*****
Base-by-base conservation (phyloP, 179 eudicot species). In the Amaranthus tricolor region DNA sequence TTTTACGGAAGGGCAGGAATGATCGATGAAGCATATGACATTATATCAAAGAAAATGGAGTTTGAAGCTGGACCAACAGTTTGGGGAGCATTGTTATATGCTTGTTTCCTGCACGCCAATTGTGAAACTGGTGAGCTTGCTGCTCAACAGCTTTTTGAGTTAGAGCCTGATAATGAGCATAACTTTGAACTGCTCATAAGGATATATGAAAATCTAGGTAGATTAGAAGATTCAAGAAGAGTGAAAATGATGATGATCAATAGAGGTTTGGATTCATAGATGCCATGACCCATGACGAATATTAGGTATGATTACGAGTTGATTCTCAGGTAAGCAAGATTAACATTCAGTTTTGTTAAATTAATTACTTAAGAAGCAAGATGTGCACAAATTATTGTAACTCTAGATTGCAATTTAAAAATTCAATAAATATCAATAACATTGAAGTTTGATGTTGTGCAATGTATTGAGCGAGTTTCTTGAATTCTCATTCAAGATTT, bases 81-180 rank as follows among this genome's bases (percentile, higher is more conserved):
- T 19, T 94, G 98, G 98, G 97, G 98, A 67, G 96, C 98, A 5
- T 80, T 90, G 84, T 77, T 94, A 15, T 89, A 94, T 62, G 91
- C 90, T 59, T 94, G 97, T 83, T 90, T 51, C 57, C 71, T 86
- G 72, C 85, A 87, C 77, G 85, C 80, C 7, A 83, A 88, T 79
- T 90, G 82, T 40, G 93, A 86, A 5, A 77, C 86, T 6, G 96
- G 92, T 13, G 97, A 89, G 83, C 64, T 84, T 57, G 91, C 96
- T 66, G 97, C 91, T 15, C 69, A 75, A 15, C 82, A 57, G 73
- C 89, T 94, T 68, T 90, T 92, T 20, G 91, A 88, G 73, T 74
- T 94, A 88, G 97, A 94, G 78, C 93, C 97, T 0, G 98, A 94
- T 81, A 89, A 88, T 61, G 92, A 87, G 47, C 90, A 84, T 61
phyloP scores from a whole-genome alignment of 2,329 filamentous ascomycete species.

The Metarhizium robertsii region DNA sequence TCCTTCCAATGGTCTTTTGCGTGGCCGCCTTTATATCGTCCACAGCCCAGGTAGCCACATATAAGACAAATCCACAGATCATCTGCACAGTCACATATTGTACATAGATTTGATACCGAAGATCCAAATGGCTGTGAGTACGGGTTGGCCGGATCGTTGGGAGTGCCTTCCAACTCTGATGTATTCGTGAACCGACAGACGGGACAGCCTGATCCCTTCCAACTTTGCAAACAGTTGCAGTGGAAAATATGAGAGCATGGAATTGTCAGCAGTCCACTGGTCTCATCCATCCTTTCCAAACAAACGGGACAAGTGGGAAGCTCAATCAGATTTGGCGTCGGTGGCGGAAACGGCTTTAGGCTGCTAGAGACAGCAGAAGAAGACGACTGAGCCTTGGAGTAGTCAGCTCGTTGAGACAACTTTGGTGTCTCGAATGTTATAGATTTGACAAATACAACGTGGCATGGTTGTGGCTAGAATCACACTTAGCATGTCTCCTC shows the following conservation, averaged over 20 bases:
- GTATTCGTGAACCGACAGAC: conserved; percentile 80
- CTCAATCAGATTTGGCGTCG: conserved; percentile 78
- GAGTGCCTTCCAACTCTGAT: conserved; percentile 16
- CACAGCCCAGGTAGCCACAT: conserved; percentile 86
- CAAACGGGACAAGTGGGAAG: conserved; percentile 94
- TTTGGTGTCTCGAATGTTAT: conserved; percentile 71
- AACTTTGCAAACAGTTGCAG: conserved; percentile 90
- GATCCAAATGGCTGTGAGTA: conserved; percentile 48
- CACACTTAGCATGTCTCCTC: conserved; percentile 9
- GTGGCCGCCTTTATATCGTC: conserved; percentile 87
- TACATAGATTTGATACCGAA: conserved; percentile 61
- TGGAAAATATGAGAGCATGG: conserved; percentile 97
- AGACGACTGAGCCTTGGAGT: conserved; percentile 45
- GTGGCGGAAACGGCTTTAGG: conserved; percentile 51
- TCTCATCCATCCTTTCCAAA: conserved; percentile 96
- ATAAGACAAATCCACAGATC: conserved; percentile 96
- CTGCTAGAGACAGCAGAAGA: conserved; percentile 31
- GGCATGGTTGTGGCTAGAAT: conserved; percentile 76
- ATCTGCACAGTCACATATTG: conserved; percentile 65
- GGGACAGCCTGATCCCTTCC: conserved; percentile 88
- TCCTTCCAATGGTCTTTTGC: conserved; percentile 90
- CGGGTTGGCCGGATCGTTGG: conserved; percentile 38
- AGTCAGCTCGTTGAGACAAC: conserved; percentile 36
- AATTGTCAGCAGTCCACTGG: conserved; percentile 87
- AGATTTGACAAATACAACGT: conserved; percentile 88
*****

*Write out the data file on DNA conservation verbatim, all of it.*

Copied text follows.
Base-by-base conservation (phyloP, 179 eudicot species). In the Amaranthus tricolor region DNA sequence TTTTACGGAAGGGCAGGAATGATCGATGAAGCATATGACATTATATCAAAGAAAATGGAGTTTGAAGCTGGACCAACAGTTTGGGGAGCATTGTTATATGCTTGTTTCCTGCACGCCAATTGTGAAACTGGTGAGCTTGCTGCTCAACAGCTTTTTGAGTTAGAGCCTGATAATGAGCATAACTTTGAACTGCTCATAAGGATATATGAAAATCTAGGTAGATTAGAAGATTCAAGAAGAGTGAAAATGATGATGATCAATAGAGGTTTGGATTCATAGATGCCATGACCCATGACGAATATTAGGTATGATTACGAGTTGATTCTCAGGTAAGCAAGATTAACATTCAGTTTTGTTAAATTAATTACTTAAGAAGCAAGATGTGCACAAATTATTGTAACTCTAGATTGCAATTTAAAAATTCAATAAATATCAATAACATTGAAGTTTGATGTTGTGCAATGTATTGAGCGAGTTTCTTGAATTCTCATTCAAGATTT, bases 81-180 rank as follows among this genome's bases (percentile, higher is more conserved):
- T 19, T 94, G 98, G 98, G 97, G 98, A 67, G 96, C 98, A 5
- T 80, T 90, G 84, T 77, T 94, A 15, T 89, A 94, T 62, G 91
- C 90, T 59, T 94, G 97, T 83, T 90, T 51, C 57, C 71, T 86
- G 72, C 85, A 87, C 77, G 85, C 80, C 7, A 83, A 88, T 79
- T 90, G 82, T 40, G 93, A 86, A 5, A 77, C 86, T 6, G 96
- G 92, T 13, G 97, A 89, G 83, C 64, T 84, T 57, G 91, C 96
- T 66, G 97, C 91, T 15, C 69, A 75, A 15, C 82, A 57, G 73
- C 89, T 94, T 68, T 90, T 92, T 20, G 91, A 88, G 73, T 74
- T 94, A 88, G 97, A 94, G 78, C 93, C 97, T 0, G 98, A 94
- T 81, A 89, A 88, T 61, G 92, A 87, G 47, C 90, A 84, T 61
phyloP scores from a whole-genome alignment of 2,329 filamentous ascomycete species.

The Metarhizium robertsii region DNA sequence TCCTTCCAATGGTCTTTTGCGTGGCCGCCTTTATATCGTCCACAGCCCAGGTAGCCACATATAAGACAAATCCACAGATCATCTGCACAGTCACATATTGTACATAGATTTGATACCGAAGATCCAAATGGCTGTGAGTACGGGTTGGCCGGATCGTTGGGAGTGCCTTCCAACTCTGATGTATTCGTGAACCGACAGACGGGACAGCCTGATCCCTTCCAACTTTGCAAACAGTTGCAGTGGAAAATATGAGAGCATGGAATTGTCAGCAGTCCACTGGTCTCATCCATCCTTTCCAAACAAACGGGACAAGTGGGAAGCTCAATCAGATTTGGCGTCGGTGGCGGAAACGGCTTTAGGCTGCTAGAGACAGCAGAAGAAGACGACTGAGCCTTGGAGTAGTCAGCTCGTTGAGACAACTTTGGTGTCTCGAATGTTATAGATTTGACAAATACAACGTGGCATGGTTGTGGCTAGAATCACACTTAGCATGTCTCCTC shows the following conservation, averaged over 20 bases:
- GTATTCGTGAACCGACAGAC: conserved; percentile 80
- CTCAATCAGATTTGGCGTCG: conserved; percentile 78
- GAGTGCCTTCCAACTCTGAT: conserved; percentile 16
- CACAGCCCAGGTAGCCACAT: conserved; percentile 86
- CAAACGGGACAAGTGGGAAG: conserved; percentile 94
- TTTGGTGTCTCGAATGTTAT: conserved; percentile 71
- AACTTTGCAAACAGTTGCAG: conserved; percentile 90
- GATCCAAATGGCTGTGAGTA: conserved; percentile 48
- CACACTTAGCATGTCTCCTC: conserved; percentile 9
- GTGGCCGCCTTTATATCGTC: conserved; percentile 87
- TACATAGATTTGATACCGAA: conserved; percentile 61
- TGGAAAATATGAGAGCATGG: conserved; percentile 97
- AGACGACTGAGCCTTGGAGT: conserved; percentile 45
- GTGGCGGAAACGGCTTTAGG: conserved; percentile 51
- TCTCATCCATCCTTTCCAAA: conserved; percentile 96
- ATAAGACAAATCCACAGATC: conserved; percentile 96
- CTGCTAGAGACAGCAGAAGA: conserved; percentile 31
- GGCATGGTTGTGGCTAGAAT: conserved; percentile 76
- ATCTGCACAGTCACATATTG: conserved; percentile 65
- GGGACAGCCTGATCCCTTCC: conserved; percentile 88
- TCCTTCCAATGGTCTTTTGC: conserved; percentile 90
- CGGGTTGGCCGGATCGTTGG: conserved; percentile 38
- AGTCAGCTCGTTGAGACAAC: conserved; percentile 36
- AATTGTCAGCAGTCCACTGG: conserved; percentile 87
- AGATTTGACAAATACAACGT: conserved; percentile 88